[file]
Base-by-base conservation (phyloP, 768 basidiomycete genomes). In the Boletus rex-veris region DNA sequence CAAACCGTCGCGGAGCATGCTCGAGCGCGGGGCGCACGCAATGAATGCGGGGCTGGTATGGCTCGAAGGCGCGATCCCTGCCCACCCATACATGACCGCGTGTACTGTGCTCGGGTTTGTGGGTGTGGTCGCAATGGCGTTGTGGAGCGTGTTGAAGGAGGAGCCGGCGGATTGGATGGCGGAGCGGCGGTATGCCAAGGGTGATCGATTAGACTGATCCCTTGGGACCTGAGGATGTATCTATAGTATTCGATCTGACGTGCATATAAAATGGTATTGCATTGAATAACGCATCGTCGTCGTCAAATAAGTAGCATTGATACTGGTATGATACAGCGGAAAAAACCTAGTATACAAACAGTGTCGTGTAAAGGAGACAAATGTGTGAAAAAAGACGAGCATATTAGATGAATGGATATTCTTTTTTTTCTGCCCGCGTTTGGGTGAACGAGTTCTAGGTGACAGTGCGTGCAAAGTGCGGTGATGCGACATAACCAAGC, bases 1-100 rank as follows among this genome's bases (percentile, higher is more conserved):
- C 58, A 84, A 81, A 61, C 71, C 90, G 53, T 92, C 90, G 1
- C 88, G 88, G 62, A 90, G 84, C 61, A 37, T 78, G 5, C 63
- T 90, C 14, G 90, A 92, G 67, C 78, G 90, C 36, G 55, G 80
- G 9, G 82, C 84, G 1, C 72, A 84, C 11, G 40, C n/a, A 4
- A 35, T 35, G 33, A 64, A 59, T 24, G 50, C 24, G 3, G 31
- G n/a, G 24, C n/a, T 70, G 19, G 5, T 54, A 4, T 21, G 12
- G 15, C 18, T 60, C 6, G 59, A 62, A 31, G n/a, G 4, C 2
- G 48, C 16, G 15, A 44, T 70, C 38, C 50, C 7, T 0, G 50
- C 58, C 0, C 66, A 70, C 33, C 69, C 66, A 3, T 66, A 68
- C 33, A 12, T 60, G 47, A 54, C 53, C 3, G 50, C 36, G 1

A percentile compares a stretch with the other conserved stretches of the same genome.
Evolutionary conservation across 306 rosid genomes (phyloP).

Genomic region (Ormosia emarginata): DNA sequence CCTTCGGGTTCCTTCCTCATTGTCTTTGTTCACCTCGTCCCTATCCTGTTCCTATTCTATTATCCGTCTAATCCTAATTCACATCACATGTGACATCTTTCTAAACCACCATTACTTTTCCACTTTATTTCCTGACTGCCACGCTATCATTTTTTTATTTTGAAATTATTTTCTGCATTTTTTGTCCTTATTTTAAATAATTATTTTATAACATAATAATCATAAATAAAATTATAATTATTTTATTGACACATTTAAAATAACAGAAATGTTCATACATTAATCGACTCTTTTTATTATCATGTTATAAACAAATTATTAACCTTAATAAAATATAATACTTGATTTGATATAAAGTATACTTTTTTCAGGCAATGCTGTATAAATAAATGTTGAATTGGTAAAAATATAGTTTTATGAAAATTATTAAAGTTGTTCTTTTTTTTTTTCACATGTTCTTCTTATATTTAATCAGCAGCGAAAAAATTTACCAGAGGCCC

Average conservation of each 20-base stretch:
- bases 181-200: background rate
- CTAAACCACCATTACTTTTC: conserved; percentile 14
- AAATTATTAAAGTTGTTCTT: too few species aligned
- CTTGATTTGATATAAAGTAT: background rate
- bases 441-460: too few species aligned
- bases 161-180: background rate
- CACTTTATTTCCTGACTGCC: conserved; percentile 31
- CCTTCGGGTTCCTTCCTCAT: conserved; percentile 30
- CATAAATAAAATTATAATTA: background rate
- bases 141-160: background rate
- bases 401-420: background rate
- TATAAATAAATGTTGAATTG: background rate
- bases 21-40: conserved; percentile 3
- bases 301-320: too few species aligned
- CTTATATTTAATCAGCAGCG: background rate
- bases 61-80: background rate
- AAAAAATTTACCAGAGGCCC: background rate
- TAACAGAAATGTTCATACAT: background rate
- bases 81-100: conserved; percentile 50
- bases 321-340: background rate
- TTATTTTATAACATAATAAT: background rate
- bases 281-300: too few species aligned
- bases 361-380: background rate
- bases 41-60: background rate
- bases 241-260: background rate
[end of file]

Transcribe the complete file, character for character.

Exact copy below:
Base-by-base conservation (phyloP, 768 basidiomycete genomes). In the Boletus rex-veris region DNA sequence CAAACCGTCGCGGAGCATGCTCGAGCGCGGGGCGCACGCAATGAATGCGGGGCTGGTATGGCTCGAAGGCGCGATCCCTGCCCACCCATACATGACCGCGTGTACTGTGCTCGGGTTTGTGGGTGTGGTCGCAATGGCGTTGTGGAGCGTGTTGAAGGAGGAGCCGGCGGATTGGATGGCGGAGCGGCGGTATGCCAAGGGTGATCGATTAGACTGATCCCTTGGGACCTGAGGATGTATCTATAGTATTCGATCTGACGTGCATATAAAATGGTATTGCATTGAATAACGCATCGTCGTCGTCAAATAAGTAGCATTGATACTGGTATGATACAGCGGAAAAAACCTAGTATACAAACAGTGTCGTGTAAAGGAGACAAATGTGTGAAAAAAGACGAGCATATTAGATGAATGGATATTCTTTTTTTTCTGCCCGCGTTTGGGTGAACGAGTTCTAGGTGACAGTGCGTGCAAAGTGCGGTGATGCGACATAACCAAGC, bases 1-100 rank as follows among this genome's bases (percentile, higher is more conserved):
- C 58, A 84, A 81, A 61, C 71, C 90, G 53, T 92, C 90, G 1
- C 88, G 88, G 62, A 90, G 84, C 61, A 37, T 78, G 5, C 63
- T 90, C 14, G 90, A 92, G 67, C 78, G 90, C 36, G 55, G 80
- G 9, G 82, C 84, G 1, C 72, A 84, C 11, G 40, C n/a, A 4
- A 35, T 35, G 33, A 64, A 59, T 24, G 50, C 24, G 3, G 31
- G n/a, G 24, C n/a, T 70, G 19, G 5, T 54, A 4, T 21, G 12
- G 15, C 18, T 60, C 6, G 59, A 62, A 31, G n/a, G 4, C 2
- G 48, C 16, G 15, A 44, T 70, C 38, C 50, C 7, T 0, G 50
- C 58, C 0, C 66, A 70, C 33, C 69, C 66, A 3, T 66, A 68
- C 33, A 12, T 60, G 47, A 54, C 53, C 3, G 50, C 36, G 1

A percentile compares a stretch with the other conserved stretches of the same genome.
Evolutionary conservation across 306 rosid genomes (phyloP).

Genomic region (Ormosia emarginata): DNA sequence CCTTCGGGTTCCTTCCTCATTGTCTTTGTTCACCTCGTCCCTATCCTGTTCCTATTCTATTATCCGTCTAATCCTAATTCACATCACATGTGACATCTTTCTAAACCACCATTACTTTTCCACTTTATTTCCTGACTGCCACGCTATCATTTTTTTATTTTGAAATTATTTTCTGCATTTTTTGTCCTTATTTTAAATAATTATTTTATAACATAATAATCATAAATAAAATTATAATTATTTTATTGACACATTTAAAATAACAGAAATGTTCATACATTAATCGACTCTTTTTATTATCATGTTATAAACAAATTATTAACCTTAATAAAATATAATACTTGATTTGATATAAAGTATACTTTTTTCAGGCAATGCTGTATAAATAAATGTTGAATTGGTAAAAATATAGTTTTATGAAAATTATTAAAGTTGTTCTTTTTTTTTTTCACATGTTCTTCTTATATTTAATCAGCAGCGAAAAAATTTACCAGAGGCCC

Average conservation of each 20-base stretch:
- bases 181-200: background rate
- CTAAACCACCATTACTTTTC: conserved; percentile 14
- AAATTATTAAAGTTGTTCTT: too few species aligned
- CTTGATTTGATATAAAGTAT: background rate
- bases 441-460: too few species aligned
- bases 161-180: background rate
- CACTTTATTTCCTGACTGCC: conserved; percentile 31
- CCTTCGGGTTCCTTCCTCAT: conserved; percentile 30
- CATAAATAAAATTATAATTA: background rate
- bases 141-160: background rate
- bases 401-420: background rate
- TATAAATAAATGTTGAATTG: background rate
- bases 21-40: conserved; percentile 3
- bases 301-320: too few species aligned
- CTTATATTTAATCAGCAGCG: background rate
- bases 61-80: background rate
- AAAAAATTTACCAGAGGCCC: background rate
- TAACAGAAATGTTCATACAT: background rate
- bases 81-100: conserved; percentile 50
- bases 321-340: background rate
- TTATTTTATAACATAATAAT: background rate
- bases 281-300: too few species aligned
- bases 361-380: background rate
- bases 41-60: background rate
- bases 241-260: background rate